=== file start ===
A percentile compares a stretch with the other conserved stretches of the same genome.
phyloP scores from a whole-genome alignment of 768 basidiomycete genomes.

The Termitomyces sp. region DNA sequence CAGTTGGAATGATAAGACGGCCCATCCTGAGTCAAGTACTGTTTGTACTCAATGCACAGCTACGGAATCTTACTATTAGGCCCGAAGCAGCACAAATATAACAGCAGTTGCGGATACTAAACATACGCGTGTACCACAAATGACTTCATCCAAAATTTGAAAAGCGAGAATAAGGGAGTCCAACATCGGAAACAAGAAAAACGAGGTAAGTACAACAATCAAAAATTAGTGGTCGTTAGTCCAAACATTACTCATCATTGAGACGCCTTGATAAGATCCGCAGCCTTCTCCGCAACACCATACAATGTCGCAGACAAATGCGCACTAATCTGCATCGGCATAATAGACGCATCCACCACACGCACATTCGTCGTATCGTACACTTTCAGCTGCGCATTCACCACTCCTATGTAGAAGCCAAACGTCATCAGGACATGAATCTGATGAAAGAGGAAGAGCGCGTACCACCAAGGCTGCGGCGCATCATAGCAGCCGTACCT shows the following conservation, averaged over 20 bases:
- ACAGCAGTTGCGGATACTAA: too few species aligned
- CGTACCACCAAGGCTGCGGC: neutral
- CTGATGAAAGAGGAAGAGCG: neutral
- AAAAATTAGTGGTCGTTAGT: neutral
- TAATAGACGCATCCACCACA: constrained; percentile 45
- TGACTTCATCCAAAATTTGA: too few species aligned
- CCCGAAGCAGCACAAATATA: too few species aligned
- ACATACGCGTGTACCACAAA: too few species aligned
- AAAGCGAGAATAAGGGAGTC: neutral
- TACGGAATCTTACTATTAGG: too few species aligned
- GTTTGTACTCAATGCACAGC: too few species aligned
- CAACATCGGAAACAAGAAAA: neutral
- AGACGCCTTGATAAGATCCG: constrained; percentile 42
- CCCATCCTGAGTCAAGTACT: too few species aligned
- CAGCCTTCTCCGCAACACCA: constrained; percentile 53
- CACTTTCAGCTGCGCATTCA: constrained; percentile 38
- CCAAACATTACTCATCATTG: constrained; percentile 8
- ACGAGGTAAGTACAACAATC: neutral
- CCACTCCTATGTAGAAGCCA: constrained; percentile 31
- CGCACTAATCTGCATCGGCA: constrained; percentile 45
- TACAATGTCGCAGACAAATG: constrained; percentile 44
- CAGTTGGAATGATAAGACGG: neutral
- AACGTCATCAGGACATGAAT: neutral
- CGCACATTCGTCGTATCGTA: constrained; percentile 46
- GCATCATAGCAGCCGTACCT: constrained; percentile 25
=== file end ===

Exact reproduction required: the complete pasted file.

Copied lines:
A percentile compares a stretch with the other conserved stretches of the same genome.
phyloP scores from a whole-genome alignment of 768 basidiomycete genomes.

The Termitomyces sp. region DNA sequence CAGTTGGAATGATAAGACGGCCCATCCTGAGTCAAGTACTGTTTGTACTCAATGCACAGCTACGGAATCTTACTATTAGGCCCGAAGCAGCACAAATATAACAGCAGTTGCGGATACTAAACATACGCGTGTACCACAAATGACTTCATCCAAAATTTGAAAAGCGAGAATAAGGGAGTCCAACATCGGAAACAAGAAAAACGAGGTAAGTACAACAATCAAAAATTAGTGGTCGTTAGTCCAAACATTACTCATCATTGAGACGCCTTGATAAGATCCGCAGCCTTCTCCGCAACACCATACAATGTCGCAGACAAATGCGCACTAATCTGCATCGGCATAATAGACGCATCCACCACACGCACATTCGTCGTATCGTACACTTTCAGCTGCGCATTCACCACTCCTATGTAGAAGCCAAACGTCATCAGGACATGAATCTGATGAAAGAGGAAGAGCGCGTACCACCAAGGCTGCGGCGCATCATAGCAGCCGTACCT shows the following conservation, averaged over 20 bases:
- ACAGCAGTTGCGGATACTAA: too few species aligned
- CGTACCACCAAGGCTGCGGC: neutral
- CTGATGAAAGAGGAAGAGCG: neutral
- AAAAATTAGTGGTCGTTAGT: neutral
- TAATAGACGCATCCACCACA: constrained; percentile 45
- TGACTTCATCCAAAATTTGA: too few species aligned
- CCCGAAGCAGCACAAATATA: too few species aligned
- ACATACGCGTGTACCACAAA: too few species aligned
- AAAGCGAGAATAAGGGAGTC: neutral
- TACGGAATCTTACTATTAGG: too few species aligned
- GTTTGTACTCAATGCACAGC: too few species aligned
- CAACATCGGAAACAAGAAAA: neutral
- AGACGCCTTGATAAGATCCG: constrained; percentile 42
- CCCATCCTGAGTCAAGTACT: too few species aligned
- CAGCCTTCTCCGCAACACCA: constrained; percentile 53
- CACTTTCAGCTGCGCATTCA: constrained; percentile 38
- CCAAACATTACTCATCATTG: constrained; percentile 8
- ACGAGGTAAGTACAACAATC: neutral
- CCACTCCTATGTAGAAGCCA: constrained; percentile 31
- CGCACTAATCTGCATCGGCA: constrained; percentile 45
- TACAATGTCGCAGACAAATG: constrained; percentile 44
- CAGTTGGAATGATAAGACGG: neutral
- AACGTCATCAGGACATGAAT: neutral
- CGCACATTCGTCGTATCGTA: constrained; percentile 46
- GCATCATAGCAGCCGTACCT: constrained; percentile 25